*Liquid column chromatographysolid (silica or alumina)liquidpolarity of moleculesglass column is packed with slurry of silica
Size exclusion chromatographysolid (microporous beads of silica)liquidsize of moleculessmall molecules get trapped in the pores of the stationary phase, while large molecules flow through the gaps between the beads and have very small retention times. So larger molecules come out first. In this type of chromatography there isn’t any interaction, physical or chemical, between the analyte and the stationary phase.
Ion-exchange chromatographysolid (cationic or anionic resin)liquidionic charge of the moleculesmolecules possessing the opposite charge as the resin will bind tightly to the resin, and molecules having the same charge as the resin will flow through the column and elute out first.
Affinity chromatographysolid (agarose or porous glass beads on to which are immobilized molecules like enzymes and antibodies)liquidbinding affinity of the analyte molecule to the molecule immobilized on the stationary phaseif the molecule is a substrate for the enzyme, it will bind tightly to the enzyme and the unbound analytes will pass through in the mobile phase, and elute out of the column, leaving the substrate bound to the enzyme, which can then be detached from the stationary phase and eluted out of the column with an appropriate solvent.
Gas chromatographyliquid or solid supportgas (inert gas like argon or helium)boiling point of the moleculessamples are volatilized and the molecule with lowest boiling point comes out of the column first. The molecule with the highest boiling point comes out of the column last.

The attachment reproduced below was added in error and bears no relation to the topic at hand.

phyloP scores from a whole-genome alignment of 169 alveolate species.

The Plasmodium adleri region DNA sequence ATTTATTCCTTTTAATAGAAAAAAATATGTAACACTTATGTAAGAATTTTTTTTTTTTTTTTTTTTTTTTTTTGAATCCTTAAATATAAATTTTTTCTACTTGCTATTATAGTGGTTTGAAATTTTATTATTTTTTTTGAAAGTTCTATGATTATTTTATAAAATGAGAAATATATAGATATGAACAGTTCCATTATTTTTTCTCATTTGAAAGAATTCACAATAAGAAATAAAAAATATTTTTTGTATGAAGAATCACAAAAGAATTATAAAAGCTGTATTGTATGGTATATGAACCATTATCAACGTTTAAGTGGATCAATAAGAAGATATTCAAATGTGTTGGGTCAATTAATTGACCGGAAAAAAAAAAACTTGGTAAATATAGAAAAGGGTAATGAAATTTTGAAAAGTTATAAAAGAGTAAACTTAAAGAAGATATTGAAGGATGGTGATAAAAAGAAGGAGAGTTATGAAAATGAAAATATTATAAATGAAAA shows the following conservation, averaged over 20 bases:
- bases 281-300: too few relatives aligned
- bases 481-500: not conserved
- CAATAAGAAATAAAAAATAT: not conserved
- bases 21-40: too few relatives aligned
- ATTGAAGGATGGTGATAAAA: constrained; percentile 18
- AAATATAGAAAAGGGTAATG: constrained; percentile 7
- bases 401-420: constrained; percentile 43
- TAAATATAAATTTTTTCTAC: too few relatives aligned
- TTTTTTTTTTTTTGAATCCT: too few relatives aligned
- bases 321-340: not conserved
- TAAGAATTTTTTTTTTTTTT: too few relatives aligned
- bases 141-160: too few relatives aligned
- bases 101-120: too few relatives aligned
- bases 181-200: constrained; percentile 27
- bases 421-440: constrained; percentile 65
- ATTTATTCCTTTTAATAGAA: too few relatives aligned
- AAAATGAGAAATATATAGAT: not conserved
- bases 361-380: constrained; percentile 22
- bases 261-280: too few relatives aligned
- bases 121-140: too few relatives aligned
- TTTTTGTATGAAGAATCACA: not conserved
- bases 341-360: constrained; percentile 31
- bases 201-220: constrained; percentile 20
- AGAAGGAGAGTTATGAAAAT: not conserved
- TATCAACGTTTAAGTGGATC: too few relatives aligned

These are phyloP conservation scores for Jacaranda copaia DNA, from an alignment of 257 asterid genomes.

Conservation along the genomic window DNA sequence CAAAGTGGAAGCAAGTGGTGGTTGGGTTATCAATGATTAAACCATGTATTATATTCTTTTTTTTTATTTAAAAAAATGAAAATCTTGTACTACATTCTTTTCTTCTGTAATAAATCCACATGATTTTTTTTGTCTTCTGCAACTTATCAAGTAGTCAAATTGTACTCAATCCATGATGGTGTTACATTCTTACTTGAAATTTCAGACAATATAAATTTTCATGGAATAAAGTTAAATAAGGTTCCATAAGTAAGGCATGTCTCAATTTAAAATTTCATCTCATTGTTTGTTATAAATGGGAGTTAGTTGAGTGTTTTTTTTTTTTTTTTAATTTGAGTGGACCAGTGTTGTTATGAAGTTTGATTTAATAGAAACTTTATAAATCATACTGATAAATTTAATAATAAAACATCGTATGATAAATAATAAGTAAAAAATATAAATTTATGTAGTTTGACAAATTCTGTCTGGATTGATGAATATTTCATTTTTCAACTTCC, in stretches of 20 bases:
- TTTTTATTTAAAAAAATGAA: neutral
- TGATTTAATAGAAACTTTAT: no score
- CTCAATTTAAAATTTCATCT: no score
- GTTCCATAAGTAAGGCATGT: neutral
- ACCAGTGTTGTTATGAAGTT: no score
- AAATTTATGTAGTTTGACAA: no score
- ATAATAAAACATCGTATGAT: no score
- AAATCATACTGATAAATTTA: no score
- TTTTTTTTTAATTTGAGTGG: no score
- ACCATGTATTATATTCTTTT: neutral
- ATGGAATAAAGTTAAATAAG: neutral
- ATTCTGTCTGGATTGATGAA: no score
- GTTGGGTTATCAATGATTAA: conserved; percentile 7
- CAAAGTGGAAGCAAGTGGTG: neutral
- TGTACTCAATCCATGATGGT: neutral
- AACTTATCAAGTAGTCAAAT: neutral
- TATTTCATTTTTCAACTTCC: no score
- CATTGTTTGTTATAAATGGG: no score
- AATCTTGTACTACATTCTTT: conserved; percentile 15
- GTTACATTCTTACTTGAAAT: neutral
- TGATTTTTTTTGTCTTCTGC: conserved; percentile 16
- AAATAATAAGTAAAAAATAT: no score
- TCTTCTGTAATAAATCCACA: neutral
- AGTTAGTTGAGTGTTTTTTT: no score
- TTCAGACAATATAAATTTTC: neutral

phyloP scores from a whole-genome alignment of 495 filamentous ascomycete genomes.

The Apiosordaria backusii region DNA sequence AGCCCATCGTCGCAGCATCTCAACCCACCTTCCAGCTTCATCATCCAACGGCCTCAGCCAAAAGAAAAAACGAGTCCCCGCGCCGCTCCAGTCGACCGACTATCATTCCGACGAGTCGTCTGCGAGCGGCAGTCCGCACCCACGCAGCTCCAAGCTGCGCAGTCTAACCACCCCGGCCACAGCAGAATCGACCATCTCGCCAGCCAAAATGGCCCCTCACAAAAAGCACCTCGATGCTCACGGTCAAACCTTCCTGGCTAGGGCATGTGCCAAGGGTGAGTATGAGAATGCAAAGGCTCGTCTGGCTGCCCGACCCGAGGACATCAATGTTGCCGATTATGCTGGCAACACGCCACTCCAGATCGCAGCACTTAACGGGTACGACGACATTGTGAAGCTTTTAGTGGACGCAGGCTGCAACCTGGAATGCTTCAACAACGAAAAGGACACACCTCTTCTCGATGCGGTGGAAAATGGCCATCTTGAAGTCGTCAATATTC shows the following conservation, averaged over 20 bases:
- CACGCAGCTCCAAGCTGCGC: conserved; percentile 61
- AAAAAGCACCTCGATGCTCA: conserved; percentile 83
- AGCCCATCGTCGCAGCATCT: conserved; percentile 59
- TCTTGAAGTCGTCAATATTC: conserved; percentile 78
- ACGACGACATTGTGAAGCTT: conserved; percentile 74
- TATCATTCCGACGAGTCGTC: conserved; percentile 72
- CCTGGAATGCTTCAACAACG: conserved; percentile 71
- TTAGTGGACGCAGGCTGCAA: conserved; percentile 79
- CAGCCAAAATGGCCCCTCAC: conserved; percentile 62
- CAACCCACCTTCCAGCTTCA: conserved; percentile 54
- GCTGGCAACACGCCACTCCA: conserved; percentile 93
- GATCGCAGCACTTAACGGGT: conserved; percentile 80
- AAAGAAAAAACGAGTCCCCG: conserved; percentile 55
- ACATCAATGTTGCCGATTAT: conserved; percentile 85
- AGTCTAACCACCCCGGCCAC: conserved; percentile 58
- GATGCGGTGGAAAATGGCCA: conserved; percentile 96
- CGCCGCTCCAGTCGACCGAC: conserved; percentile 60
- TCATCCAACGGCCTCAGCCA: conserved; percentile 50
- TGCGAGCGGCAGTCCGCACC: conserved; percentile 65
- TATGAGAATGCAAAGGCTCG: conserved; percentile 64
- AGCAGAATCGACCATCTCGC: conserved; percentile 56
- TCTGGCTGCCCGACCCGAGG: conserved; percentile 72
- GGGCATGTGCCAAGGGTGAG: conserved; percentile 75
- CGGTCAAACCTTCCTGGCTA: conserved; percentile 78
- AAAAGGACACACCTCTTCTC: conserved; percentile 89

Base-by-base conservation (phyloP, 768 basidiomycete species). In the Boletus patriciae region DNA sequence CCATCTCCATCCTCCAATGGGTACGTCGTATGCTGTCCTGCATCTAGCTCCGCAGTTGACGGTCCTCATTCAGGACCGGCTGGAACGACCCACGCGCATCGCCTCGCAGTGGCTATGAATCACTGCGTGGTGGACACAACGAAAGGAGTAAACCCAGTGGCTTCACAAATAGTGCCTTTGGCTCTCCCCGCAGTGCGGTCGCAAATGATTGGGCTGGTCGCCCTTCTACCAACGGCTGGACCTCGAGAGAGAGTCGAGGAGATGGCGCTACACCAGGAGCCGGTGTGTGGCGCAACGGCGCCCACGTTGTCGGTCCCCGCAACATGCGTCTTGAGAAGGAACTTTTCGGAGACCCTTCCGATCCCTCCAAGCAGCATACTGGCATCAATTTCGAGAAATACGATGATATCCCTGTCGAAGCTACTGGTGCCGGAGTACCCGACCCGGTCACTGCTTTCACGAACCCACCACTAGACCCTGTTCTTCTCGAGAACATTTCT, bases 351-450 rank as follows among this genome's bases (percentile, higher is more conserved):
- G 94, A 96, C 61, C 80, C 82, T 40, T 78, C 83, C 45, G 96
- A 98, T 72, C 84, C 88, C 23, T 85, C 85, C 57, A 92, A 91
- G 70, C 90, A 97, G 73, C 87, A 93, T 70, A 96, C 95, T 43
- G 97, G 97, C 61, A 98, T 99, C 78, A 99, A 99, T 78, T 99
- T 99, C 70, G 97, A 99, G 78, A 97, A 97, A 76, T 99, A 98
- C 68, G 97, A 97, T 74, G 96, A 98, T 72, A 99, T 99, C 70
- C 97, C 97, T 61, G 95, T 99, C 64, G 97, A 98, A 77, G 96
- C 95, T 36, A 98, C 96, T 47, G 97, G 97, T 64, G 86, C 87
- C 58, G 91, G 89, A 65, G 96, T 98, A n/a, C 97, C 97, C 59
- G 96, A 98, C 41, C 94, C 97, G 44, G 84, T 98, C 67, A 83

*Fall under the category of ‘Liquid Chromatography’

Thin layer chromatography (TLC): Retention factors (Rf)

Just to refresh our memories, normal phase thin layer chromatography is performed on a piece of glass plate that is coated with a thin layer of silica. Here, silica acts as the stationary phase and the solvent in which the plate is dipped and that runs up the plate by capillary action is the mobile phase. The stationary phase i.e. silica is very polar in nature, while the solvent is less polar compared to silica.
The polar components of the analyte will adhere to the silica tightly and thus travel slowly up the plate, while the less polar or non-polar components will not adhere that strongly to the silica and travel up the plate relatively fast with the solvent. Now let’s again go back to the very first picture, discussed in this tutorial.
As shown above, the three components A, B and C of the reaction mixture travelled different distances, as the solvent moved up the TLC plate. Measured from the origin (where we spotted the reaction mixture): component C travelled 1 cm, component A travelled 2 cms and component B travelled 3 cms. The solvent travelled 5 cms (distance from origin to solvent front).
Rule of thumb:
  • The component that travels the least distance on the TLC plate is the most polar, since it binds to the silica most tightly.
  • The component that travels the maximum distance is the least polar; it binds to the silica least tightly and is most soluble in the non-polar solvent (mobile phase), and hence moves up the plate with the solvent.
So just by looking at a TLC plate, you can tell which component is more polar and which component is less polar. There is also a quantitative parameter, termed as retention factor (Rf) that can be calculated for every individual component and this value is very commonly used in the ‘world of chemical syntheses’. This value is invariably reported in manuscripts so that people who replicate the synthesis of a compound can verify that they too are getting the same Rf values for the same compounds.
Retention factor is defined as the distance travelled by the individual component divided by the total distance travelled by the solvent. ‘Lower the Rf value, more polar the component.’
ComponentDistance travelled by the component (cm)Distance travelled by the solvent (cm)Retention factor (Rf) of the component
C15RfC = 1/5 = 0.2
A25RfA = 2/5 = 0.4
B35RfB = 3/5 = 0.6
Based on the Rf values (as calculated above), component C is the most polar and component B is the least polar.